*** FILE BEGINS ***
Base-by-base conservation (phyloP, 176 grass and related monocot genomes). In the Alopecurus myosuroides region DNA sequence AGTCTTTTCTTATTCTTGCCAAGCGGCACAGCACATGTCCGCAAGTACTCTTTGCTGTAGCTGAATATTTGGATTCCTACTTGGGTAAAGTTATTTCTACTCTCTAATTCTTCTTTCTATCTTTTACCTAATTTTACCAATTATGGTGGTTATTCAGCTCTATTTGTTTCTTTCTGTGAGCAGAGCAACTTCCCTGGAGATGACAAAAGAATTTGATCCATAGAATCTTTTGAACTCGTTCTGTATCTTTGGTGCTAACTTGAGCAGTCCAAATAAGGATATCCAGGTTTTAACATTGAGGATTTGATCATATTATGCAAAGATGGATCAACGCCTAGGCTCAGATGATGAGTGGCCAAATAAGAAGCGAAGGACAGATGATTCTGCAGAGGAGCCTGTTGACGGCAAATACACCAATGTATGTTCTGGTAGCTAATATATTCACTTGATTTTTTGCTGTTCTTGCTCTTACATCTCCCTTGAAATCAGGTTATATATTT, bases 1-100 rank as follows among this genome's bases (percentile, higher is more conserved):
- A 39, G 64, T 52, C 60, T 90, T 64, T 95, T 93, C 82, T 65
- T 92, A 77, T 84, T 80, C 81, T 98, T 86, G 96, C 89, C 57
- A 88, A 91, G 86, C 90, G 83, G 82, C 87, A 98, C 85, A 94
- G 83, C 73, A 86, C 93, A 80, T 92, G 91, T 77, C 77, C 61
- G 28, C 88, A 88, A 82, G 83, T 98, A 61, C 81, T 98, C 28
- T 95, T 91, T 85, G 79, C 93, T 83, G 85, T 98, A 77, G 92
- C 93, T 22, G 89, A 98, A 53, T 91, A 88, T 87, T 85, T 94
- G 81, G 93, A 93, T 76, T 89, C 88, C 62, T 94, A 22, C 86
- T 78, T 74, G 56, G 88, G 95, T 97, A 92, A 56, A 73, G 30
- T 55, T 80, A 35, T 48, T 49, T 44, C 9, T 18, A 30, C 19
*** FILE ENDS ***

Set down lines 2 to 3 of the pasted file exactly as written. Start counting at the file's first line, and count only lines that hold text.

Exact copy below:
- A 39, G 64, T 52, C 60, T 90, T 64, T 95, T 93, C 82, T 65
- T 92, A 77, T 84, T 80, C 81, T 98, T 86, G 96, C 89, C 57